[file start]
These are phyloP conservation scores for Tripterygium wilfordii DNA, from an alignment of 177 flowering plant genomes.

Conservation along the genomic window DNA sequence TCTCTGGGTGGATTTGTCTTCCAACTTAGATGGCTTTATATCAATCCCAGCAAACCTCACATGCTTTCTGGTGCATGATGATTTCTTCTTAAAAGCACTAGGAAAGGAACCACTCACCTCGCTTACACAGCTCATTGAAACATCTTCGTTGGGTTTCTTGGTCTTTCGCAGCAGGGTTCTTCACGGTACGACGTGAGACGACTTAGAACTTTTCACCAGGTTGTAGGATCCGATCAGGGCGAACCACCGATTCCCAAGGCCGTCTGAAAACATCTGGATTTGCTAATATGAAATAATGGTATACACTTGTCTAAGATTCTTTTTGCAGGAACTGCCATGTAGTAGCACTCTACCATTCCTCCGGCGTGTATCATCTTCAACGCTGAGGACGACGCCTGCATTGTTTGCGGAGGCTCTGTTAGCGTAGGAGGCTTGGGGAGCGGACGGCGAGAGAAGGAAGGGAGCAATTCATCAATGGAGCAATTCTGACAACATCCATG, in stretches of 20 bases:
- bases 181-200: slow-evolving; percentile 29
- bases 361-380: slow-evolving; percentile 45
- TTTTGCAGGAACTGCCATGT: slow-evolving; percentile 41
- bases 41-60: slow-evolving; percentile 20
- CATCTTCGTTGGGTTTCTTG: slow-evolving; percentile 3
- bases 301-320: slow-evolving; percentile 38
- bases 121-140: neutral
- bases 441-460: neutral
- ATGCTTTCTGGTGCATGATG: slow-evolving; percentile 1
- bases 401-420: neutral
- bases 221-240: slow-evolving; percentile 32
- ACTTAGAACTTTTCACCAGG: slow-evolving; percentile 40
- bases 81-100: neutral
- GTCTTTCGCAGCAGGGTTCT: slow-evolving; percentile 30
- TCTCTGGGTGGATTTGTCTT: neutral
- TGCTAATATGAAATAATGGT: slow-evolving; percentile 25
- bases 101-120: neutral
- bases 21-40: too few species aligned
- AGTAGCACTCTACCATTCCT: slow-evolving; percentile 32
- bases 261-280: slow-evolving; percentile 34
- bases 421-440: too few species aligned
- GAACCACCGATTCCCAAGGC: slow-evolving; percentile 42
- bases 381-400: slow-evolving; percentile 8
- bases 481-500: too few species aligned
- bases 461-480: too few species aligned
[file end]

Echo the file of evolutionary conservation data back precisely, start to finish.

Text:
These are phyloP conservation scores for Tripterygium wilfordii DNA, from an alignment of 177 flowering plant genomes.

Conservation along the genomic window DNA sequence TCTCTGGGTGGATTTGTCTTCCAACTTAGATGGCTTTATATCAATCCCAGCAAACCTCACATGCTTTCTGGTGCATGATGATTTCTTCTTAAAAGCACTAGGAAAGGAACCACTCACCTCGCTTACACAGCTCATTGAAACATCTTCGTTGGGTTTCTTGGTCTTTCGCAGCAGGGTTCTTCACGGTACGACGTGAGACGACTTAGAACTTTTCACCAGGTTGTAGGATCCGATCAGGGCGAACCACCGATTCCCAAGGCCGTCTGAAAACATCTGGATTTGCTAATATGAAATAATGGTATACACTTGTCTAAGATTCTTTTTGCAGGAACTGCCATGTAGTAGCACTCTACCATTCCTCCGGCGTGTATCATCTTCAACGCTGAGGACGACGCCTGCATTGTTTGCGGAGGCTCTGTTAGCGTAGGAGGCTTGGGGAGCGGACGGCGAGAGAAGGAAGGGAGCAATTCATCAATGGAGCAATTCTGACAACATCCATG, in stretches of 20 bases:
- bases 181-200: slow-evolving; percentile 29
- bases 361-380: slow-evolving; percentile 45
- TTTTGCAGGAACTGCCATGT: slow-evolving; percentile 41
- bases 41-60: slow-evolving; percentile 20
- CATCTTCGTTGGGTTTCTTG: slow-evolving; percentile 3
- bases 301-320: slow-evolving; percentile 38
- bases 121-140: neutral
- bases 441-460: neutral
- ATGCTTTCTGGTGCATGATG: slow-evolving; percentile 1
- bases 401-420: neutral
- bases 221-240: slow-evolving; percentile 32
- ACTTAGAACTTTTCACCAGG: slow-evolving; percentile 40
- bases 81-100: neutral
- GTCTTTCGCAGCAGGGTTCT: slow-evolving; percentile 30
- TCTCTGGGTGGATTTGTCTT: neutral
- TGCTAATATGAAATAATGGT: slow-evolving; percentile 25
- bases 101-120: neutral
- bases 21-40: too few species aligned
- AGTAGCACTCTACCATTCCT: slow-evolving; percentile 32
- bases 261-280: slow-evolving; percentile 34
- bases 421-440: too few species aligned
- GAACCACCGATTCCCAAGGC: slow-evolving; percentile 42
- bases 381-400: slow-evolving; percentile 8
- bases 481-500: too few species aligned
- bases 461-480: too few species aligned